Woman’s latest whim is to perfect herself in the art of manicuring, not because she ever expects to become a professional, but so she may perform the task for herself if so minded.
In many cases her equipment is very elaborate, a Royal Worchester or cut glass bowl for the tepid water, the daintiest perfume obtainable, and polisher, file and scissors ornamented with gold. More often, however, the manicure sets are of silver.
For the woman who manicures her own nails as a question of economy, there are implements which do the work as well as the gold-finished sets and are inexpensive.
There must be the orange wood stick and a steel instrument to assist in removing the cuticle, as well as the other appurtenances already mentioned. A complete outfit includes pink paste, lacquer and a camels-hair brush with which to apply it. There is a new paste, of a pink color, which now takes the place of the powder and paste which formerly were used to polish the nails.
It is an easy matter to be one’s own manicure, even though a trifle awkward, on account of the fact that only one hand is able to do the work.
Pretty nails: A step-by-step manicure how-to
The first step is to prepare the tepid water. In it is poured a few drops of a perfumed preparation intended to soften the cuticle.
Before soaking the fingertips in the water, the nails should be filed. Contrary to the general belief of the amateur manicure, it is easier to file and shape them properly before they are softened with the water.
Pointed nails are out of date. When filed, they should be rounded and slightly longer than the fingertips. After the cuticle is softened by holding the fingers in the water, it must be removed. For this, the orangewood stick is sufficient, although many also use a sharp steel instrument in addition.
To do this requires much care, or it will scratch the nails. Its use is to entirely remove the softened cuticle which grows over the nail. With the orangewood stick, the cuticle is simply pushed back from the nail carefully in order to leave no ragged edge. The amateur should dispense with the steel [nail file], since only the practiced hand can use it successfully.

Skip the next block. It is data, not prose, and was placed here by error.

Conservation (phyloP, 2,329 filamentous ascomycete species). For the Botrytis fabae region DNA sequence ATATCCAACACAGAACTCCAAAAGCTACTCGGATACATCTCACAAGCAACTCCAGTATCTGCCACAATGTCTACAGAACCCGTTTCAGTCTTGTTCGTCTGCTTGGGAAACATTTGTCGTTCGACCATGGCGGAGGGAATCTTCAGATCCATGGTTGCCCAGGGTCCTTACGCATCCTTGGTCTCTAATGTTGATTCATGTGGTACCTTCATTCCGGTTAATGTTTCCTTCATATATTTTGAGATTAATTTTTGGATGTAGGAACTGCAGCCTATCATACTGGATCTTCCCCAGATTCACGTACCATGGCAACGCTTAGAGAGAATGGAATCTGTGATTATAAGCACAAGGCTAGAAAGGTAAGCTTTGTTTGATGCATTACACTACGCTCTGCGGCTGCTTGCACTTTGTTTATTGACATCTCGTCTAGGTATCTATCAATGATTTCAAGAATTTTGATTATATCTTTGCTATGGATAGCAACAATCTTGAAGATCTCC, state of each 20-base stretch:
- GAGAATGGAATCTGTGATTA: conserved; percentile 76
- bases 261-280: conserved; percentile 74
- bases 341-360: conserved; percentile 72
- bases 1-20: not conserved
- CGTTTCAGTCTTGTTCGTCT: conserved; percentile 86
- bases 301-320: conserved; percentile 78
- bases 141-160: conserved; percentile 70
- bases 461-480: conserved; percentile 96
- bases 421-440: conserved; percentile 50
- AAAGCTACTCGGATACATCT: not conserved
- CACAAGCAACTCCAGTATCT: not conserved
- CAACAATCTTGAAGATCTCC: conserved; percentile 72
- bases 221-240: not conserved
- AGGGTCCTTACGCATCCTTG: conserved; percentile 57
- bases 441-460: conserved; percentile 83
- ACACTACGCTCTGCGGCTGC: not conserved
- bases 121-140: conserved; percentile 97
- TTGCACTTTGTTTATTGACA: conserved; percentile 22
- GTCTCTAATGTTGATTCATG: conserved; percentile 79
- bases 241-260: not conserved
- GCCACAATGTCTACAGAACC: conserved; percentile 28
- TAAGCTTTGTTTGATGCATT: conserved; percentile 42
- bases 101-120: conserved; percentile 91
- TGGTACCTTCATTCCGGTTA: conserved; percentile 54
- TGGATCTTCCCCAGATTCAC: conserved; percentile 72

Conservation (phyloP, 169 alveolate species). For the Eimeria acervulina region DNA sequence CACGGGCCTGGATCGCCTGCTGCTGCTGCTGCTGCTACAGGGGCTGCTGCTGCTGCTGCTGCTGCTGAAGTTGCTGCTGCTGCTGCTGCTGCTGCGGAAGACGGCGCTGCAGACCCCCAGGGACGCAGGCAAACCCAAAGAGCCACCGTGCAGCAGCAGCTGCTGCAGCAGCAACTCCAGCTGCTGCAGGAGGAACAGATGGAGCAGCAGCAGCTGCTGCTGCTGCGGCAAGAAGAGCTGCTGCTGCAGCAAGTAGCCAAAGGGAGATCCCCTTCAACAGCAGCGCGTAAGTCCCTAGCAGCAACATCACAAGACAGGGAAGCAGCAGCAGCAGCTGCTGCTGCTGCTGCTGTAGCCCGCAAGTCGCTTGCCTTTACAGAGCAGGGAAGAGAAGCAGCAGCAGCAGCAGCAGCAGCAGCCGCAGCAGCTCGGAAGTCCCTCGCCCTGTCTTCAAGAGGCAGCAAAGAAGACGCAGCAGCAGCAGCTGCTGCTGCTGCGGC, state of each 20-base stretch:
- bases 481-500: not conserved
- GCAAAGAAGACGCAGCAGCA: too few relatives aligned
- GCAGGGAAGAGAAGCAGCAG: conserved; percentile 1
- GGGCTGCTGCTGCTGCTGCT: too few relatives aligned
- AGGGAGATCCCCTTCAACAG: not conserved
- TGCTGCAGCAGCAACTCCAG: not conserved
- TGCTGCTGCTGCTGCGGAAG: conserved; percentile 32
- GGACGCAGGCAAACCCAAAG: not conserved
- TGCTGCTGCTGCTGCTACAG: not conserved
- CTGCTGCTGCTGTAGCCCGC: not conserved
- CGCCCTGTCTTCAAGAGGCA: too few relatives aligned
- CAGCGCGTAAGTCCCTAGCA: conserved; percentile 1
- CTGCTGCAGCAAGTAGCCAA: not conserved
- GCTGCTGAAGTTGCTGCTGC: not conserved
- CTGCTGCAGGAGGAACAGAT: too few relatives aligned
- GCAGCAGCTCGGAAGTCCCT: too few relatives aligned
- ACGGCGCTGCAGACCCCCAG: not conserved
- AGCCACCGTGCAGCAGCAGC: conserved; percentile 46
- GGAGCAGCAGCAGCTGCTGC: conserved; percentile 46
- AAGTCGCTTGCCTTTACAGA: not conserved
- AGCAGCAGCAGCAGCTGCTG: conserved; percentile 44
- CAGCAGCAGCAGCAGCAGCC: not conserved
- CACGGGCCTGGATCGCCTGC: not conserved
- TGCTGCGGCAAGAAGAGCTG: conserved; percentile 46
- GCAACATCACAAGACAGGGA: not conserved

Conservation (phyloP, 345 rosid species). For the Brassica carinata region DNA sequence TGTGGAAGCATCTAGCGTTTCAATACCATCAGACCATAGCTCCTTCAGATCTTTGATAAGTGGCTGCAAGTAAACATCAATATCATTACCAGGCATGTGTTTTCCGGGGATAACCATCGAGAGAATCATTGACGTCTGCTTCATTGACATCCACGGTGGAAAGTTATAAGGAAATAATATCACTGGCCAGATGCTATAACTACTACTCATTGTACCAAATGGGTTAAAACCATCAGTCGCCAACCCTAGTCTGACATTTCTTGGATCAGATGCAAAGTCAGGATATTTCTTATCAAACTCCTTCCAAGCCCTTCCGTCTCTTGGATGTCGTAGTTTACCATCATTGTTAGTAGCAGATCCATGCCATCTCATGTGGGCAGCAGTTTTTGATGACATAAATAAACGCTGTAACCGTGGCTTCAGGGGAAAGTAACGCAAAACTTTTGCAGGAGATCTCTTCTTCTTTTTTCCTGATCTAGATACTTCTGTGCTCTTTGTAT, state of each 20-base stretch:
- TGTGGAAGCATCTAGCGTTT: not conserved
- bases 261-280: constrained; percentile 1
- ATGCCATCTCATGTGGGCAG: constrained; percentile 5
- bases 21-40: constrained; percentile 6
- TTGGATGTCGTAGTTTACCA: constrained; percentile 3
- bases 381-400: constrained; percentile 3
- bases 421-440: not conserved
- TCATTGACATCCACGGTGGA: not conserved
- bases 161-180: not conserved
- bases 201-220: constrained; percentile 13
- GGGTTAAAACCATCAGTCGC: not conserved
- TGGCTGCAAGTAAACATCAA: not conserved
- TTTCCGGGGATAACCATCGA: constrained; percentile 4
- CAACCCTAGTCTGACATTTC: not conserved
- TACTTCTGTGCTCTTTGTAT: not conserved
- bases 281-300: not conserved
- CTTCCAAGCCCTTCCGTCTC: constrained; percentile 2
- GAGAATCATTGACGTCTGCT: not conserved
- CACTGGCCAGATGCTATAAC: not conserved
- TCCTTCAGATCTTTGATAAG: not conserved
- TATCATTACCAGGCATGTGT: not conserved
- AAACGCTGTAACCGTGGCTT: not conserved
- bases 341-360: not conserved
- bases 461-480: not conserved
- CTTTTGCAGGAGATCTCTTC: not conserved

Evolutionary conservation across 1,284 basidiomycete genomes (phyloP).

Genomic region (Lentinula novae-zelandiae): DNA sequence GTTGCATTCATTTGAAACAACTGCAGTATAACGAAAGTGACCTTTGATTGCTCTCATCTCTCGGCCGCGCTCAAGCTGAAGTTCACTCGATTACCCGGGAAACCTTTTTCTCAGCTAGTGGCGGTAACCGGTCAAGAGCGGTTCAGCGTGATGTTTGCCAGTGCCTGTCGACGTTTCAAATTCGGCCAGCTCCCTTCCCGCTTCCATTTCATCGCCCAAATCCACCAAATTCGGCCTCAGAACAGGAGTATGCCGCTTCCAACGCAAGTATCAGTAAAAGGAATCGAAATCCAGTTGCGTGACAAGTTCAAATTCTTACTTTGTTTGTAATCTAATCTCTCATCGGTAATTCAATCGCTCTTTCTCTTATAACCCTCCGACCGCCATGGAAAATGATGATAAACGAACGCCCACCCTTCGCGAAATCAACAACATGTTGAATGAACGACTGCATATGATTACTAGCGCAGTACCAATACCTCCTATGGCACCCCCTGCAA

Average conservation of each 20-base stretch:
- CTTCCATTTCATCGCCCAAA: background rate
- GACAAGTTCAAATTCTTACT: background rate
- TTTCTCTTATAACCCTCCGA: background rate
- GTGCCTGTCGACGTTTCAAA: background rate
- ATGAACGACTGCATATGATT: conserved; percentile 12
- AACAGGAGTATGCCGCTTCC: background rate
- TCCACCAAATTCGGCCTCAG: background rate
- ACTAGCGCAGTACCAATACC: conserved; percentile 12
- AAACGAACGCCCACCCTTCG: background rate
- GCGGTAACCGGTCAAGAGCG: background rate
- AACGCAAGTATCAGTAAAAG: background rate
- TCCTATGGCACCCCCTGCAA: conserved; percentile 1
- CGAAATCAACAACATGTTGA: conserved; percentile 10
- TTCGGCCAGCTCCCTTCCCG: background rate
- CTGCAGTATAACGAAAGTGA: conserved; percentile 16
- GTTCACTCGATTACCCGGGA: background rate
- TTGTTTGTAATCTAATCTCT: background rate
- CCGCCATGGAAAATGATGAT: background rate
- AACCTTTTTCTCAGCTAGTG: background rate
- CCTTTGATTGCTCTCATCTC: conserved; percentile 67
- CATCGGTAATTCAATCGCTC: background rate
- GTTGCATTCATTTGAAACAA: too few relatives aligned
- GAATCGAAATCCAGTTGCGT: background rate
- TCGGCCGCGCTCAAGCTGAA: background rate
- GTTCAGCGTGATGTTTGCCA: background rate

After the filing, the polishing is in order. The old way, using paste over which powder is sprinkled in order to produce a very high polish, is abandoned. Paste alone, a new preparation, is now used, and the nails are polished. The beginner is certain to attempt to polish all the nails at once, as a matter of saving labor. Better results are secured by polishing one at a time. Afterward, each nail may be lacquered in order to preserve the polish as long as possible.
If there are any loose bits of skin, they may be cut off with the scissors. It is a mistake, however, to use the scissors too freely. If possible, they should be dispensed with altogether, since much snipping of the skin around the nails causes it to harden in time and ruin the appearance of the finger ends.
Many persons have the idea that the shape of the finger ends may in time be entirely changed by a persistent course of manicuring. This idea is erroneous.
Frequently, women have destroyed the beauty of their hands by trying to transform with the scissors the blunt, thick finger ends that belong on the practical or elementary hand into the dainty or tapering fingertips of the psychic or purely artistic temperament. They did not know that their finger ends were a key to their characters, and so snipped away every possible bit of skin at the sides of the nails until, as result, the finger ends became calloused and larger than before.
There is a marked difference in the way men view the manicure as compared with a few years ago. Men who in the not remote past depended on their penknives and their own skill with the same to put their finger nails in proper condition now regularly patronize the manicures. Indeed, many are more particular as to the manner in which their nails are cared for than are the women. In many of the establishments in which manicuring is done, men are the best patrons.